If this is Dec. 5, it must be snowing

December 05, 2009|By Frank D. Roylance

Whether you see it as a charm or a curse, it looks as if Dec. 5 is going to bring snow to Baltimore again, for the sixth time in the past eight years.

A winter weather advisory was posted for the Baltimore-Washington area late Friday. Forecasters said residents should expect 1 to 2 inches of snow today as morning rain begins to mix and change to all snow amid falling temperatures.

Points north and west of the city could see 2 to 4 inches of snow before it all tapers off after 9 p.m. To the south and east, there will be little or no accumulation.

"It's definitely going to be a fine line between where you have rain and where there will be accumulating snow. But it does appear that Baltimore will receive accumulating snow," said Andrew Ansorge of Penn State Weather Communications in State College, Pa.

The Appalachians as far south as Tennessee could see several inches of snow as this coastal storm moves from the Gulf of Mexico to the southeast Atlantic coast. But forecasters here say the ground remains relatively warm. They're looking for mostly wet highways, slush on the local roads and wet snow on grassy areas.

"It doesn't appear like there will be any freezing rain or sleet at this time," Ansorge said. "I think it will be cold enough to start freezing the overpasses" as the mercury falls toward the upper 20s tonight. "That's where it can be quite slick if it's not treated."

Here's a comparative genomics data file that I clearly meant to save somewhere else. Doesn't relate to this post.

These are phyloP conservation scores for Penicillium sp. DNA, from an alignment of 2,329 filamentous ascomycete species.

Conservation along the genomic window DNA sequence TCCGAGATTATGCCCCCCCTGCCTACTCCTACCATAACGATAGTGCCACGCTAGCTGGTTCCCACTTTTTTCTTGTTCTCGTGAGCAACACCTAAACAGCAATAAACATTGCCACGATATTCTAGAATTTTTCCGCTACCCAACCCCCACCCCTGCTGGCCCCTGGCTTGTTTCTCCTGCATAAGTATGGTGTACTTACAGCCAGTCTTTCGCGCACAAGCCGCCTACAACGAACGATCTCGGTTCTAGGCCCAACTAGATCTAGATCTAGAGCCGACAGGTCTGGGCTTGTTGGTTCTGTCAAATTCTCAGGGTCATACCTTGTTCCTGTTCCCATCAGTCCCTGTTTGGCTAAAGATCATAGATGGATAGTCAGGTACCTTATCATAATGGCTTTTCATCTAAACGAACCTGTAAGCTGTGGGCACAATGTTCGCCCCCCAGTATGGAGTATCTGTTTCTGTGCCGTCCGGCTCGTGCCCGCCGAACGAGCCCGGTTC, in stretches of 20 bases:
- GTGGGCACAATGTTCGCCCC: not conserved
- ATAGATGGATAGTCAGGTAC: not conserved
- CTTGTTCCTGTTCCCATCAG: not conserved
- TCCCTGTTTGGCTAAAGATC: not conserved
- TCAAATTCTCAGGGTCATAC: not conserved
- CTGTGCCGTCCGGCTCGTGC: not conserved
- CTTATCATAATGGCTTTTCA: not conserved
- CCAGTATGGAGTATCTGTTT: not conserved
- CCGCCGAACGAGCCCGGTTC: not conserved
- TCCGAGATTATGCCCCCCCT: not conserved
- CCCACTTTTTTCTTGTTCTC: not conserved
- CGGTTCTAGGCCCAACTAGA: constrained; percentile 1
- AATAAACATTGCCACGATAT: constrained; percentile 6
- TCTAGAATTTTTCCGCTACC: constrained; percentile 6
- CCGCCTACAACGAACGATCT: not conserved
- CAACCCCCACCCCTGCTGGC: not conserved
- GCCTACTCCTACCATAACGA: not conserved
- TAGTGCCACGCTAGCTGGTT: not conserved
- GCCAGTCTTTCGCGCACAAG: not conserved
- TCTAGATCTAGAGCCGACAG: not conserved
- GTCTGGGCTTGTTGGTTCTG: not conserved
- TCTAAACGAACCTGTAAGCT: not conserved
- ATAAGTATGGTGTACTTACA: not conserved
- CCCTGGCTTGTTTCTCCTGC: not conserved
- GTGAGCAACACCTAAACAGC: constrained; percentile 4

A trace of snow or more today at Baltimore-Washington International Thurgood Marshall Airport would extend the Dec. 5 streak.

BWI has recorded at least a trace of snow on every Dec. 5 since 2002, except for two years - in 2004 and 2008. And in 2008, a leap year with an added day, snow (0.6 inch) fell on Dec. 6.

The amounts of snow that have fallen on Dec. 5 over the past seven years have varied, from 7.4 inches in 2002 to just a trace in 2006.

It's a curiosity, a bit of weather lore. But it would be a mistake to read much into it.

"It's more of a coincidence," Ansorge said. "With a longer period of record, I doubt there would be a statistically significant correlation."

This storm is the same one that began in the western Gulf of Mexico and dragged cold air south into Texas on Friday. Snow was falling in Houston on Friday, and 2 to 4 inches were forecast in some locations.

The Dec. 4 snowfall was the earliest measurable snow on record for South Texas, breaking the previous record, set Dec. 10 last year.

From there, the low was expected to track across the Deep South overnight, producing snow for Jackson, Miss., and Birmingham, Ala., before reaching the Atlantic. Forecasters said it would then intensify and march up the East Coast by this morning.

The counterclockwise flow around the low will draw colder air into Maryland on north winds, changing rain to snow.

The next few weeks look as if they will produce more "Ohio Valley Express" storms, Ansorge said, with systems moving from the Northern Plains, through the Ohio Valley into the Northeast. These tend not to produce as much snow in Central Maryland as the classic coastal nor'easters.

But snow lovers can take heart: "I think we will see more of these coastal storms as we head through the winter," he said.

Sunday, at least, looks sunny.

The streak
2008: None (but it was a leap year, and there was 0.6 inch on the 6th).

2007: 4.7 inches

2006: Trace

2005: 1.4 inches (and another 1.9 inches on the 6th)

2004: None (and none on the 6th)

2003: 3 inches (and another 3.8 inches on the 6th)

2002: 7.4 inches (and a trace on the 6th)

> Read Frank Roylance's blog on MarylandWeather.com

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